Massachusetts State police released video over the weekend from the final moments of the manhunt for the suspect Boston bomber. Thermal images from a helicopter show Dzhokhar Tsarnaev hiding under the tarp of a boat. It's the same technology used by pilots at the California Highway Patrol in Thermal. "That's the kind of equipment that we have on board," said Sergeant Mark Cannon. "We have the same ability to see suspects that are hidden, we have equipment on board that will allow us to see through tarps and that kind of thing."
The equipment includes a camera mounted on the front of the chopper connected to a large screen inside. On board, officers can switch between different modes, including maps, video and thermal imaging, a major key to search and rescue missions here in the desert. "If we're looking for a hiker lost out in the wilderness or that type of thing," said Sgt. Cannon. "We can see the difference between his body heat signature and the environment's heat signature and the difference between the two allows you to see the person."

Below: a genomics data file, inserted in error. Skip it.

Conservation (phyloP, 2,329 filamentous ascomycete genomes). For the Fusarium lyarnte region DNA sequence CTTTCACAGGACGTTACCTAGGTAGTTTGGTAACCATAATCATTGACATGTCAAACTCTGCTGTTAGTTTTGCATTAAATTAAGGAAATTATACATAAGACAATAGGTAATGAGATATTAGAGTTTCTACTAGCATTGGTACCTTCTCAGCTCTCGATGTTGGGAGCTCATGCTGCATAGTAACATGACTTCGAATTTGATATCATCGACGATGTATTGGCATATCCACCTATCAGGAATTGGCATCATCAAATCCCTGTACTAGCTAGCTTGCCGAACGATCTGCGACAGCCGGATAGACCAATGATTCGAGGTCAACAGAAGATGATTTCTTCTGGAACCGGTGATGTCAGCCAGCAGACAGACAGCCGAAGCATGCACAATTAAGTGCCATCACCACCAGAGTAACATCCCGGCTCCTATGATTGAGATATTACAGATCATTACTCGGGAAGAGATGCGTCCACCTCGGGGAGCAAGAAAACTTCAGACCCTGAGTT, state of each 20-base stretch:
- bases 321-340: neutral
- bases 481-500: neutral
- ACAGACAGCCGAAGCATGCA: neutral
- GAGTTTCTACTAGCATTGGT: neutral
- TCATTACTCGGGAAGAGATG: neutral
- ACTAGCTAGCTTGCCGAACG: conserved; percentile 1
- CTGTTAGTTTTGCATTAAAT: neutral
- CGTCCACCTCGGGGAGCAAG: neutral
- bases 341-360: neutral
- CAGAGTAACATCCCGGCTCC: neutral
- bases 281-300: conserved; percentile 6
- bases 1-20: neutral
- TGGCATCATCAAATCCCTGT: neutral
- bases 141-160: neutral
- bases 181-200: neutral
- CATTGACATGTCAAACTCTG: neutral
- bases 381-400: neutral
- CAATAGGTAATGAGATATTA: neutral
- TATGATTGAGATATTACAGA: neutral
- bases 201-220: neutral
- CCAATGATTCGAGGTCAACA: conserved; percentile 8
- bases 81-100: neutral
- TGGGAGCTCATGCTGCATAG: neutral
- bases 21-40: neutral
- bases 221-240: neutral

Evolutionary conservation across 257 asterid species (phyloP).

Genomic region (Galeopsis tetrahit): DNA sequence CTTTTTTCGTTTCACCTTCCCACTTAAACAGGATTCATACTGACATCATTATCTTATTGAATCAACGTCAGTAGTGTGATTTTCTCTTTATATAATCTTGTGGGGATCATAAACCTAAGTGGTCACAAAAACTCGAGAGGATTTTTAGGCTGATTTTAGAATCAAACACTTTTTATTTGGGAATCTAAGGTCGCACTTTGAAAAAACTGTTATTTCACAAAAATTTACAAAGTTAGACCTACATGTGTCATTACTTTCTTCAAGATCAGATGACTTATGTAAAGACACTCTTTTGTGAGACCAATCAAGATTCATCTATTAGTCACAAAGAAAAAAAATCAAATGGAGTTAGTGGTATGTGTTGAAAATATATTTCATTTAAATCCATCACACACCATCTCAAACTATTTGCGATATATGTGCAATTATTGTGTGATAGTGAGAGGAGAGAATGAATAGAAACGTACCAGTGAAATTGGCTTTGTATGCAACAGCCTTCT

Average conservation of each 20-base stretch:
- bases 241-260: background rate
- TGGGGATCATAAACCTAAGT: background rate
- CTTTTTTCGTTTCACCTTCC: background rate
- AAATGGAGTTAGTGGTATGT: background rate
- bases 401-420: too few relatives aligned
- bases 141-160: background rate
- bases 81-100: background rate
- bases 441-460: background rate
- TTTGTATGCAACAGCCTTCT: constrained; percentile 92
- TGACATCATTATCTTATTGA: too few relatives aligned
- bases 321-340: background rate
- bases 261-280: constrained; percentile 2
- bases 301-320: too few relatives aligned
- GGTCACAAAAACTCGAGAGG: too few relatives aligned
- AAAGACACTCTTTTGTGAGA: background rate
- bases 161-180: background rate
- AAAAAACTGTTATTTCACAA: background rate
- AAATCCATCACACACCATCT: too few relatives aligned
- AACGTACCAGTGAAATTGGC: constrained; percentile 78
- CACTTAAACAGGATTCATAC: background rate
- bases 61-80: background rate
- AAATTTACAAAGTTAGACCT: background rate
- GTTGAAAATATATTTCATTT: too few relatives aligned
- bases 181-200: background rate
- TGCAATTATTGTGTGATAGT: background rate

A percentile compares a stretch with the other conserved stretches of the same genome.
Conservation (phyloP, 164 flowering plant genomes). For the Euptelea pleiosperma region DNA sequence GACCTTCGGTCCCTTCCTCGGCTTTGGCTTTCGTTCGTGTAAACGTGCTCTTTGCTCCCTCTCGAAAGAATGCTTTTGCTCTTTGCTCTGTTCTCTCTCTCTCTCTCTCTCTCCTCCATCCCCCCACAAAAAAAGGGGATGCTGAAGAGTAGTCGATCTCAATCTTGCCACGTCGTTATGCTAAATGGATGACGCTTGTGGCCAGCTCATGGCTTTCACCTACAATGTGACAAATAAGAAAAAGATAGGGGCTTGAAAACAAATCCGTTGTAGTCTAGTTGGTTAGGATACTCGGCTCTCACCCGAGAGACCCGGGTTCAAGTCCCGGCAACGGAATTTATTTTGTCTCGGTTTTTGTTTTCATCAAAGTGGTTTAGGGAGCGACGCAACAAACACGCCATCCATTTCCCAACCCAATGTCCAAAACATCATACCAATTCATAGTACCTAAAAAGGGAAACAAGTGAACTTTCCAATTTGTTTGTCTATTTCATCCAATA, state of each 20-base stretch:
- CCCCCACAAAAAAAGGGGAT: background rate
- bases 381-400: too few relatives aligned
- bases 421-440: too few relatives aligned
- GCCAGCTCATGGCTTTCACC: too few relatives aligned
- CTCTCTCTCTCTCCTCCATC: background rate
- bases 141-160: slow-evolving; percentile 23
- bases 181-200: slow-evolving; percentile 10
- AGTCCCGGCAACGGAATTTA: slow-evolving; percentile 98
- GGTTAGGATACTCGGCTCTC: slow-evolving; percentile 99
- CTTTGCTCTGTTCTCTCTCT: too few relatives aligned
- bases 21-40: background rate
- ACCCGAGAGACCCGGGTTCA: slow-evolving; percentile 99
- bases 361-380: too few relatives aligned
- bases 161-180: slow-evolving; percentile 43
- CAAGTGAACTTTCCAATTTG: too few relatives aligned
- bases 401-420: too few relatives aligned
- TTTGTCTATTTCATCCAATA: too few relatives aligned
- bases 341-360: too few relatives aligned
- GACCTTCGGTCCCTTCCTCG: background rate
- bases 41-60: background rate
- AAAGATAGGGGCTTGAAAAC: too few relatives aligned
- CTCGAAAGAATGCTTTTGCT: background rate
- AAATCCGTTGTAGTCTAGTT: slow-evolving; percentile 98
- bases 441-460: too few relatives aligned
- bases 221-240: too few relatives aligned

Surveillance cameras and video played an important role in the days after the Boston Marathon bombings. FBI and the Boston Police Department combed through thousands of video and pictures taken by security cameras and people in the crowd. They eventually led to clear images of the Tsarnaev brothers. The Palm Springs police department uses the same tools in its investigations. "The technology that we have to look a video nowadays, to identify suspects and to put the information out via media to identify these people," said Lieutenant Mike Kovaleff. "It's critical."
Lieutenant Kovaleff says there's one thing technology will never replace, an alert community. "They would notice something that's unusual compared to something that's usual so everybody being vigilant is part of assisting the police agencies in cases like this," said Kovaleff.